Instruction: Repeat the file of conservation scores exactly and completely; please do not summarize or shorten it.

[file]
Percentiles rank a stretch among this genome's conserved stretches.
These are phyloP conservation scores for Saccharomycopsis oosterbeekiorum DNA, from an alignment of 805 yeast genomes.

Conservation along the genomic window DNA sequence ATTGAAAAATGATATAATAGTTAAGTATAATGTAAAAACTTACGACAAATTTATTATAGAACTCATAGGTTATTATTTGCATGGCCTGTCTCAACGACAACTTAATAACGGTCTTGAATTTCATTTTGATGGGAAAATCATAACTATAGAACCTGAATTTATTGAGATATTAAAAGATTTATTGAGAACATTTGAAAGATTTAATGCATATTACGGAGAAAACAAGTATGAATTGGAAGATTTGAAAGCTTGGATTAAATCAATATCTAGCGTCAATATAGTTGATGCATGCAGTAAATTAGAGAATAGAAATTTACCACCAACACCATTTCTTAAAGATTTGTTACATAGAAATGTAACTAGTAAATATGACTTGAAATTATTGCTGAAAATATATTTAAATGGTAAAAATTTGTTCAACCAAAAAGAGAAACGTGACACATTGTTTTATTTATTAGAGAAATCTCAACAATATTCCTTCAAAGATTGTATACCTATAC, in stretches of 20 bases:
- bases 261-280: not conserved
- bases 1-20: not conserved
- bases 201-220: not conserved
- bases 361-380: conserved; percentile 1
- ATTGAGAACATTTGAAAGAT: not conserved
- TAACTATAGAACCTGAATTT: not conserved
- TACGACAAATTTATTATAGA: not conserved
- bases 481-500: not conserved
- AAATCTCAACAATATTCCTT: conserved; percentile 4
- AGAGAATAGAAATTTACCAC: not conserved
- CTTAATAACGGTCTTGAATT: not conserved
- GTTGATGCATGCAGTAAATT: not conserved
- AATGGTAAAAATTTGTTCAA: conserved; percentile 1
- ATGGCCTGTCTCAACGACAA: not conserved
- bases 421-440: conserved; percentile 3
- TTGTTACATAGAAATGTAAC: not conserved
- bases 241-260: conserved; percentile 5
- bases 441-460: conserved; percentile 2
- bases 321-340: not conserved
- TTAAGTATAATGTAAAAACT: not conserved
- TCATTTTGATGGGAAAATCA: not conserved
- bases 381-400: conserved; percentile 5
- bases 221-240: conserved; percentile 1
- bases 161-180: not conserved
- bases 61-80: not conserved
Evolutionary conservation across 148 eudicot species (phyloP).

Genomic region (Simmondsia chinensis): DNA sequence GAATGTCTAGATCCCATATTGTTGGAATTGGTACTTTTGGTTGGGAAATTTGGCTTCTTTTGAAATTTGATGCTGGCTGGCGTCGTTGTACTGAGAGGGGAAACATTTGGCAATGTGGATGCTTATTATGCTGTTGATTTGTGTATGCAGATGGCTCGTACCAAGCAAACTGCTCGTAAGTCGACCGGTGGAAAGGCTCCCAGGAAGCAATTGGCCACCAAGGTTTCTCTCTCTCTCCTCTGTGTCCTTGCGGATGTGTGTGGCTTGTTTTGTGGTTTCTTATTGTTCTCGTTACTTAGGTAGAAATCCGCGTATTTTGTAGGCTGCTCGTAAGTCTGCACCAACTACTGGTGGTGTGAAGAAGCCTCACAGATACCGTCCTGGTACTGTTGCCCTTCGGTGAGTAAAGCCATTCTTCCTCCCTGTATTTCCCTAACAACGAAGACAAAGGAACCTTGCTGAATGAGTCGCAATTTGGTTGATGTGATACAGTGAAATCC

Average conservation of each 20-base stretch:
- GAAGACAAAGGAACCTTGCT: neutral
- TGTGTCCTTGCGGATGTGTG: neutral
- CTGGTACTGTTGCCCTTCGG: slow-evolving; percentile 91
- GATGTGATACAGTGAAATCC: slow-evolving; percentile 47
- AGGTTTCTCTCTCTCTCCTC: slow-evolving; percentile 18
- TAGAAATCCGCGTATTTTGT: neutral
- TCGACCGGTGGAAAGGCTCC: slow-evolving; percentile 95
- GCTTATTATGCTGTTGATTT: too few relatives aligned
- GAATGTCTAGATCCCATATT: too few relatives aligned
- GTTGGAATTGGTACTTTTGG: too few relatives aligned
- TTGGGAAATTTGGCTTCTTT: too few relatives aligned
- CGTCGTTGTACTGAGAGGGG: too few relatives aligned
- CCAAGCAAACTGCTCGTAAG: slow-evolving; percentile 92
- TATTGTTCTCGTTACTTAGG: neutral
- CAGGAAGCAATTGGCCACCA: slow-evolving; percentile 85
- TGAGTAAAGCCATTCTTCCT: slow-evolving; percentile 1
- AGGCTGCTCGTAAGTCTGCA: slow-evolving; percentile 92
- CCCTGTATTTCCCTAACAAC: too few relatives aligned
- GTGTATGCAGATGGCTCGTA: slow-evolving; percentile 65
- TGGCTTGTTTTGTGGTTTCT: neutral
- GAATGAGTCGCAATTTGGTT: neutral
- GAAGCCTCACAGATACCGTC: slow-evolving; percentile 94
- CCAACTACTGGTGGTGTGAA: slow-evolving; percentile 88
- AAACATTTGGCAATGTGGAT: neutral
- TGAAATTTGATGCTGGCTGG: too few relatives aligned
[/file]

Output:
Percentiles rank a stretch among this genome's conserved stretches.
These are phyloP conservation scores for Saccharomycopsis oosterbeekiorum DNA, from an alignment of 805 yeast genomes.

Conservation along the genomic window DNA sequence ATTGAAAAATGATATAATAGTTAAGTATAATGTAAAAACTTACGACAAATTTATTATAGAACTCATAGGTTATTATTTGCATGGCCTGTCTCAACGACAACTTAATAACGGTCTTGAATTTCATTTTGATGGGAAAATCATAACTATAGAACCTGAATTTATTGAGATATTAAAAGATTTATTGAGAACATTTGAAAGATTTAATGCATATTACGGAGAAAACAAGTATGAATTGGAAGATTTGAAAGCTTGGATTAAATCAATATCTAGCGTCAATATAGTTGATGCATGCAGTAAATTAGAGAATAGAAATTTACCACCAACACCATTTCTTAAAGATTTGTTACATAGAAATGTAACTAGTAAATATGACTTGAAATTATTGCTGAAAATATATTTAAATGGTAAAAATTTGTTCAACCAAAAAGAGAAACGTGACACATTGTTTTATTTATTAGAGAAATCTCAACAATATTCCTTCAAAGATTGTATACCTATAC, in stretches of 20 bases:
- bases 261-280: not conserved
- bases 1-20: not conserved
- bases 201-220: not conserved
- bases 361-380: conserved; percentile 1
- ATTGAGAACATTTGAAAGAT: not conserved
- TAACTATAGAACCTGAATTT: not conserved
- TACGACAAATTTATTATAGA: not conserved
- bases 481-500: not conserved
- AAATCTCAACAATATTCCTT: conserved; percentile 4
- AGAGAATAGAAATTTACCAC: not conserved
- CTTAATAACGGTCTTGAATT: not conserved
- GTTGATGCATGCAGTAAATT: not conserved
- AATGGTAAAAATTTGTTCAA: conserved; percentile 1
- ATGGCCTGTCTCAACGACAA: not conserved
- bases 421-440: conserved; percentile 3
- TTGTTACATAGAAATGTAAC: not conserved
- bases 241-260: conserved; percentile 5
- bases 441-460: conserved; percentile 2
- bases 321-340: not conserved
- TTAAGTATAATGTAAAAACT: not conserved
- TCATTTTGATGGGAAAATCA: not conserved
- bases 381-400: conserved; percentile 5
- bases 221-240: conserved; percentile 1
- bases 161-180: not conserved
- bases 61-80: not conserved
Evolutionary conservation across 148 eudicot species (phyloP).

Genomic region (Simmondsia chinensis): DNA sequence GAATGTCTAGATCCCATATTGTTGGAATTGGTACTTTTGGTTGGGAAATTTGGCTTCTTTTGAAATTTGATGCTGGCTGGCGTCGTTGTACTGAGAGGGGAAACATTTGGCAATGTGGATGCTTATTATGCTGTTGATTTGTGTATGCAGATGGCTCGTACCAAGCAAACTGCTCGTAAGTCGACCGGTGGAAAGGCTCCCAGGAAGCAATTGGCCACCAAGGTTTCTCTCTCTCTCCTCTGTGTCCTTGCGGATGTGTGTGGCTTGTTTTGTGGTTTCTTATTGTTCTCGTTACTTAGGTAGAAATCCGCGTATTTTGTAGGCTGCTCGTAAGTCTGCACCAACTACTGGTGGTGTGAAGAAGCCTCACAGATACCGTCCTGGTACTGTTGCCCTTCGGTGAGTAAAGCCATTCTTCCTCCCTGTATTTCCCTAACAACGAAGACAAAGGAACCTTGCTGAATGAGTCGCAATTTGGTTGATGTGATACAGTGAAATCC

Average conservation of each 20-base stretch:
- GAAGACAAAGGAACCTTGCT: neutral
- TGTGTCCTTGCGGATGTGTG: neutral
- CTGGTACTGTTGCCCTTCGG: slow-evolving; percentile 91
- GATGTGATACAGTGAAATCC: slow-evolving; percentile 47
- AGGTTTCTCTCTCTCTCCTC: slow-evolving; percentile 18
- TAGAAATCCGCGTATTTTGT: neutral
- TCGACCGGTGGAAAGGCTCC: slow-evolving; percentile 95
- GCTTATTATGCTGTTGATTT: too few relatives aligned
- GAATGTCTAGATCCCATATT: too few relatives aligned
- GTTGGAATTGGTACTTTTGG: too few relatives aligned
- TTGGGAAATTTGGCTTCTTT: too few relatives aligned
- CGTCGTTGTACTGAGAGGGG: too few relatives aligned
- CCAAGCAAACTGCTCGTAAG: slow-evolving; percentile 92
- TATTGTTCTCGTTACTTAGG: neutral
- CAGGAAGCAATTGGCCACCA: slow-evolving; percentile 85
- TGAGTAAAGCCATTCTTCCT: slow-evolving; percentile 1
- AGGCTGCTCGTAAGTCTGCA: slow-evolving; percentile 92
- CCCTGTATTTCCCTAACAAC: too few relatives aligned
- GTGTATGCAGATGGCTCGTA: slow-evolving; percentile 65
- TGGCTTGTTTTGTGGTTTCT: neutral
- GAATGAGTCGCAATTTGGTT: neutral
- GAAGCCTCACAGATACCGTC: slow-evolving; percentile 94
- CCAACTACTGGTGGTGTGAA: slow-evolving; percentile 88
- AAACATTTGGCAATGTGGAT: neutral
- TGAAATTTGATGCTGGCTGG: too few relatives aligned